Chris Marhefka, founder and president of Body By Boris Fitness and Training in Gainesville, Fla., specializes in group training boot camps and has found the kettlebell to be one of the most effective pieces of fitness equipment — when used properly.
"People can abuse the kettlebell because it moves smoothly with the body," Marhefka said. "But it adds instability, engaging your core and a lot of different muscle fibers, so users need to be cautious of form."
Marhefka credits the rise in popularity of training with kettlebells to their simplicity and efficiency.
"Kettlebells have been around for a long time, but we've seen a big spike in functional training with boot camps and crossfit training," Marhefka said. "Kettlebells really fit into this shift in functional training because of their multipurpose capabilities."
Marhefka says it's important to learn how to properly use kettlebells before you start training with them. There's a greater chance of injury when using kettlebells than dumbbells because everything is free moving. Additionally, people tend to use heavier weights when using kettlebells, increasing their risk of injury.
Kettlebells are most effective at targeting the muscles along the posterior chain — the muscles on the back side of your body. When standing with the knees slightly bent in a half-squat, kettlebell exercises create a push in energy through the legs and up through the back producing a total body movement that lifts every muscle away from the ground.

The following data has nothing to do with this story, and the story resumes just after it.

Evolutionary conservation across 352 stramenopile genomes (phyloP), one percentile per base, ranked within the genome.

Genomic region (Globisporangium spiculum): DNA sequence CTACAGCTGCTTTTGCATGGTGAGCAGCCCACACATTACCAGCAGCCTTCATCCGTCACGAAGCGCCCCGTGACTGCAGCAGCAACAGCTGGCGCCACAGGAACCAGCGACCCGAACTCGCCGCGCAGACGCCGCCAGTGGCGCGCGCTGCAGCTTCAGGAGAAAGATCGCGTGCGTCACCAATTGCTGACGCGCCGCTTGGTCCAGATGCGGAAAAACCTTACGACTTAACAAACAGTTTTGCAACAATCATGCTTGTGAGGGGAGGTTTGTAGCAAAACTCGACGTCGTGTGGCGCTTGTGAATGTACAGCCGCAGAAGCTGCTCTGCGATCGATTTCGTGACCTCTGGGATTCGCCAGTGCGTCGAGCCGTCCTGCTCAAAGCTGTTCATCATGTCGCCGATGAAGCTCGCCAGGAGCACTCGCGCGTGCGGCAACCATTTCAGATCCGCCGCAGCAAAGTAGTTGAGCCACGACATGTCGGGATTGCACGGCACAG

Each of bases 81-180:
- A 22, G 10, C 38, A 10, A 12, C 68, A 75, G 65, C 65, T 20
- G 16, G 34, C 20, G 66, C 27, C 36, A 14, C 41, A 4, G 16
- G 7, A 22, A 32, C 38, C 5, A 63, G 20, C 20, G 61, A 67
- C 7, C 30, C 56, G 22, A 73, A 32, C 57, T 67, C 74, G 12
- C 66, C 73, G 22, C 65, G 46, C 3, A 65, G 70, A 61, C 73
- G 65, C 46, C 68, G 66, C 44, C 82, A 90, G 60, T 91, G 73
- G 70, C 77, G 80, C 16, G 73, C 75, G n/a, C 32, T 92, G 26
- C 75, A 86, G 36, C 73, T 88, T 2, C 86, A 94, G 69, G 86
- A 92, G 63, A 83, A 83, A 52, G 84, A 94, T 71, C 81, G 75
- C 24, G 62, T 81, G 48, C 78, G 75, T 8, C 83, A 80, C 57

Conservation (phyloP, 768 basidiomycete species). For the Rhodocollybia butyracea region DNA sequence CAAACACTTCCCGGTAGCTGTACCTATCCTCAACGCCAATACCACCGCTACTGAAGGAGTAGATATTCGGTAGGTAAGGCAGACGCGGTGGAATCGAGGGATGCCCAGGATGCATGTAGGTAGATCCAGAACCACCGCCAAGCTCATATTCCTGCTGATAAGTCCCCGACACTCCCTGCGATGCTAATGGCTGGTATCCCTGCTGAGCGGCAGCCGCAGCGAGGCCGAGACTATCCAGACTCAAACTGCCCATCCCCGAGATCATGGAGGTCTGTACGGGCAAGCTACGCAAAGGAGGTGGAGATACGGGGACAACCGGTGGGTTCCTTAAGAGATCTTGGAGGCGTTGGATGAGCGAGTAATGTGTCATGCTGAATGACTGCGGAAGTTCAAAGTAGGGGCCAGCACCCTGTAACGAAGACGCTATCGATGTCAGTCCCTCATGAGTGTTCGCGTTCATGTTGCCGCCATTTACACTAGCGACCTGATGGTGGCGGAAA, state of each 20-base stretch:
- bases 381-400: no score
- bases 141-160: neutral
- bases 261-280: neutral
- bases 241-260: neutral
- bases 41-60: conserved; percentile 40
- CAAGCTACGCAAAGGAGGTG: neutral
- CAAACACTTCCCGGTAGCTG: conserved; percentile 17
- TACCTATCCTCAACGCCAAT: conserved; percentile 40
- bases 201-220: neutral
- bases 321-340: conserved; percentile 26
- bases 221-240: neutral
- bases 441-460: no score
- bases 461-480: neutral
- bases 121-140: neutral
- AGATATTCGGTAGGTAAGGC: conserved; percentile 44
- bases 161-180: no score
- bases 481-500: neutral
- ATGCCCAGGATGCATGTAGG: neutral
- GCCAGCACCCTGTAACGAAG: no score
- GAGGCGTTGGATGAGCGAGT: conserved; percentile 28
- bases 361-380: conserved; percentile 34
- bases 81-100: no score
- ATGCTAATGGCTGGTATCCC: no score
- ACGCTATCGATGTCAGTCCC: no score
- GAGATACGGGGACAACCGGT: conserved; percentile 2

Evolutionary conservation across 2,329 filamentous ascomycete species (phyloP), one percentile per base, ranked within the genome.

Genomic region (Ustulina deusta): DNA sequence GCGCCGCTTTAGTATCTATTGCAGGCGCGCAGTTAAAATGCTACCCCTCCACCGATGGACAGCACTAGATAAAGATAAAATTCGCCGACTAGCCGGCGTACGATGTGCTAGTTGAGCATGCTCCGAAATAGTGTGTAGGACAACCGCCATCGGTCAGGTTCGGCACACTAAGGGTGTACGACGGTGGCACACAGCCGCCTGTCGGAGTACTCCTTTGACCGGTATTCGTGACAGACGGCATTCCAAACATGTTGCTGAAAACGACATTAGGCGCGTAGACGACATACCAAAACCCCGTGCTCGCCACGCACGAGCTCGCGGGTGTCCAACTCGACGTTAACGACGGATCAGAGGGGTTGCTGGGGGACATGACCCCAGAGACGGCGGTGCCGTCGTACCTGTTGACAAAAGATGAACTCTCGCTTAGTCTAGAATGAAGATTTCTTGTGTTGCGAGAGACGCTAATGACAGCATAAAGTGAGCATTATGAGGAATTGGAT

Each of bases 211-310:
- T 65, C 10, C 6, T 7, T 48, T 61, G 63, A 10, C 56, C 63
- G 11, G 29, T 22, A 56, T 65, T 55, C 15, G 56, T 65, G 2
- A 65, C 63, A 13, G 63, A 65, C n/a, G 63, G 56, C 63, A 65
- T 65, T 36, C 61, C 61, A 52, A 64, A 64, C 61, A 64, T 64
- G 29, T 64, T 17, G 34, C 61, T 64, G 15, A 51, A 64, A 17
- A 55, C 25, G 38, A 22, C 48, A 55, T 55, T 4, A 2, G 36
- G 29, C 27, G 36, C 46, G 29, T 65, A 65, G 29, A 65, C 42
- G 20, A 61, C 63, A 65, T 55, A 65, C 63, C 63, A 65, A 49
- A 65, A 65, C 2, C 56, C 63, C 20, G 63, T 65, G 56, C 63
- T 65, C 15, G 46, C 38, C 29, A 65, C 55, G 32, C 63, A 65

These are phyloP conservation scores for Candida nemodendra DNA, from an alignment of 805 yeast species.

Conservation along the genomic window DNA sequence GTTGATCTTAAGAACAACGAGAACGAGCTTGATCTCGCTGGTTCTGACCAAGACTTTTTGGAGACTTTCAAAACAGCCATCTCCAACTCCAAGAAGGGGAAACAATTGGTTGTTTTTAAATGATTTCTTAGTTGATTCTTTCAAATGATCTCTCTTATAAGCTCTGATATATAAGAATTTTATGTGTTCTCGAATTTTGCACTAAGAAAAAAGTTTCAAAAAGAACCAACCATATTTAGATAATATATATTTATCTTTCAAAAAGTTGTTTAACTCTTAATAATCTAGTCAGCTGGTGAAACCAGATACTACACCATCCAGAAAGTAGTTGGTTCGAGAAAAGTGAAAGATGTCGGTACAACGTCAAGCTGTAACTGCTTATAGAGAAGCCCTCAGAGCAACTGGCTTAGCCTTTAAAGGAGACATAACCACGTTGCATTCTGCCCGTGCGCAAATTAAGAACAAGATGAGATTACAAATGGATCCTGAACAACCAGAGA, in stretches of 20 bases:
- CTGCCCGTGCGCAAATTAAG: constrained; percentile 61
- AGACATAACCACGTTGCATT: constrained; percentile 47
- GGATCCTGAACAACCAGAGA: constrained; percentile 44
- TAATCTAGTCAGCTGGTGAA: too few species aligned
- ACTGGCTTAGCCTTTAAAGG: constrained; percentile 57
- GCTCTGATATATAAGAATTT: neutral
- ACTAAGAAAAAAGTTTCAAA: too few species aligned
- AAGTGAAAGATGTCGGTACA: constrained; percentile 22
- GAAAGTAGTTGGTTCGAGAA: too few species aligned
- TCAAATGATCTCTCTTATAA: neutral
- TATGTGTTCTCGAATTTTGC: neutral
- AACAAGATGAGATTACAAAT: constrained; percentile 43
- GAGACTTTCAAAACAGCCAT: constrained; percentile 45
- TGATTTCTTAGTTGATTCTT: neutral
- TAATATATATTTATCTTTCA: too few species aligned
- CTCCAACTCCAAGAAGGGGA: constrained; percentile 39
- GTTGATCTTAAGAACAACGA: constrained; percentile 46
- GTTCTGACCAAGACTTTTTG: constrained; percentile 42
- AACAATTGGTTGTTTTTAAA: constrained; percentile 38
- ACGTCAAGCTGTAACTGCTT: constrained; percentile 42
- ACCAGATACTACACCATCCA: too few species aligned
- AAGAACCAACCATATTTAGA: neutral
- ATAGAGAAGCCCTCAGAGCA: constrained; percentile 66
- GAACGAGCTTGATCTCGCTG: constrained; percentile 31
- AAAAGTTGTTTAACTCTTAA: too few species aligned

Kettlebells Are Here to Stay
As more people tap into the idea that fitness needs to be a priority, they'll find that kettlebells aren't intimidating after all and will learn how to successfully use them.
"We've taken on a mentality of total body conditioning," Marhefka says. "And when we're talking total body, the kettlebell is one of the best pieces of equipment in the gym."
And unlike those latest and greatest fitness fads, the kettlebell is one piece of equipment that is not going anywhere — except when you're swinging it, of course.
What Do YOU Think?
Have you trained with kettlebells before? Are they part of your regular routine? What are your favorite kettlebell exercises? Or have you never tried them before? After reading this, do you think you'll give them a try? Share your thoughts in the comments below!
The 2 Best Kettlebell Exercises
- Kettlebell Swing
An aerobically intense strength and conditioning exercise, the Kettlebell Swing is one of the most popular exercises with the kettlebell.
HOW TO DO IT: Stand with your knees slightly bent and your butt out, grab the kettlebell between your legs and thrust it forward and up with your arms straight. As you come up, load your hamstrings and clench your glutes. Do this all in one motion, driving through the heels.
Tips Look forward to prevent hurting your lower back. Start with 10 to 15 reps, using 25 percent of your body weight.
- Turkish Get-Up
This exercise combines multiple movements and exercises into one. Its difficulty level surpasses that of the kettlebell swing, and so do the results.
HOW TO DO IT: Lie on the floor with your arm stretched toward the ceiling and holding the kettlebell. Place your opposite hand on the ground away from your body and pick up your knee.
Slide into a modified side plank position and step up into a lunge. Drive up, holding the kettlebell over your head. Reverse the movement back to the ground, switch the kettlebell to the other hand and repeat.
Tips Start slowly until all the movements are one smooth motion. Start with eight reps on each arm, using a kettlebell about 10 percent of your body weight.